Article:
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Shostakovich’s interest in Jewish music (‘klezmer’, or village wedding-music) had already twice found an outlet in 1944 with his completion of the opera ‘Rothschild’s Violin’ by his pupil Veniamin Fleishman, and in his Second Piano Trio op.67 in memory of his lifelong friend Ivan Sollertinsky. His next major work, the Second String Quartet, written in the autumn of the same year, is equally influenced by Jewish melodies and especially by the kind of klezmer material that had been collected in the villages of western Russia and the Ukraine in the 1920s and 1930s by the distinguished folklorist Moishe Beregovsky.
The Second Quartet has a classical four-movement model; its consists of an opening movement preceded by an introduction, a slow movement, a dance-like scherzo and a finale. At the same time it is drawing not only on the unclassical models of klezmer melodies but also on the context in which those melodies were originally played, a traditional village wedding celebration. The first movement makes play with the kind of melody with which klezmer musicians, led by a solo violinist, would welcome guests to the party. There follow two examples of the kind of music with which the musicians would entertain the guests as they sat waiting for the bride. ‘Recitative and Romance’ borrows carefully from klezmer models in which, in return for gifts of money, the leading violinist would improvise a florid introduction and then launch into a haunting and more familiar melody. And this is answered by an energetic waltz. Finally, in the ‘Theme and Variations’ of the Finale, Shostakovich evokes the ever-accelerating whirl of the dance – starting slowly and getting ever faster - as the party really hits its stride.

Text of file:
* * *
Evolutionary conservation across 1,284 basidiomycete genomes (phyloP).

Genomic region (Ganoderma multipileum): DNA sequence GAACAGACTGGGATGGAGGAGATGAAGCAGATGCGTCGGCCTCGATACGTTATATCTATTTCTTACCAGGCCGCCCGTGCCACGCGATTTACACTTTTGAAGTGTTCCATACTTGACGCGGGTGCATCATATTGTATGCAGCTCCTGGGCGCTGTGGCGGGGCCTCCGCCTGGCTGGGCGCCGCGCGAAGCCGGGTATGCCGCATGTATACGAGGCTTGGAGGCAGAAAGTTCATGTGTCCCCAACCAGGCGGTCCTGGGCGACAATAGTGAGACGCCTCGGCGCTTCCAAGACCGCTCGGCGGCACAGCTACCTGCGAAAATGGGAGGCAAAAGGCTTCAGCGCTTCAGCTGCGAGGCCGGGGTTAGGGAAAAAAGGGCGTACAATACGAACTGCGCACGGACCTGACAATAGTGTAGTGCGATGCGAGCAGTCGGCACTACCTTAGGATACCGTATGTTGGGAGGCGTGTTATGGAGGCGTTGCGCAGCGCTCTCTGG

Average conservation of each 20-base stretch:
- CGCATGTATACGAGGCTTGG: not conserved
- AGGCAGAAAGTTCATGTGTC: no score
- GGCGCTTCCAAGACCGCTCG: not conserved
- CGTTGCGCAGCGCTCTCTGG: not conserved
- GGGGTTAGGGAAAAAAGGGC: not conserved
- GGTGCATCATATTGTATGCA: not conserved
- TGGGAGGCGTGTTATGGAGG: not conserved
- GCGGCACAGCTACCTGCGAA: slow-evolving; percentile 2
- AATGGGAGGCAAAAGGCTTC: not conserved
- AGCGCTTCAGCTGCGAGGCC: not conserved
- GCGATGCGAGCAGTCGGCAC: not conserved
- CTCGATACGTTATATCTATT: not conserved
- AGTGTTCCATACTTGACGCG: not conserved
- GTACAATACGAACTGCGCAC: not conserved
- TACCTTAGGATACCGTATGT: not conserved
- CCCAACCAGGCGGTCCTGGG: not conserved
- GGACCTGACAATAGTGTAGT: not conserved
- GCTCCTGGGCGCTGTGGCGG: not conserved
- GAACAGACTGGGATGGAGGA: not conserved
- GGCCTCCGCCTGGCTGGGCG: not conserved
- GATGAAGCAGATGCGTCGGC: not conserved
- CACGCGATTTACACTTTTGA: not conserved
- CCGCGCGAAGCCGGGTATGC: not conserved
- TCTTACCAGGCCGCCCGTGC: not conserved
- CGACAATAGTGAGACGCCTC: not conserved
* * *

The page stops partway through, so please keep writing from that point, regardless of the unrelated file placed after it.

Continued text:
Note by Gerard McBurney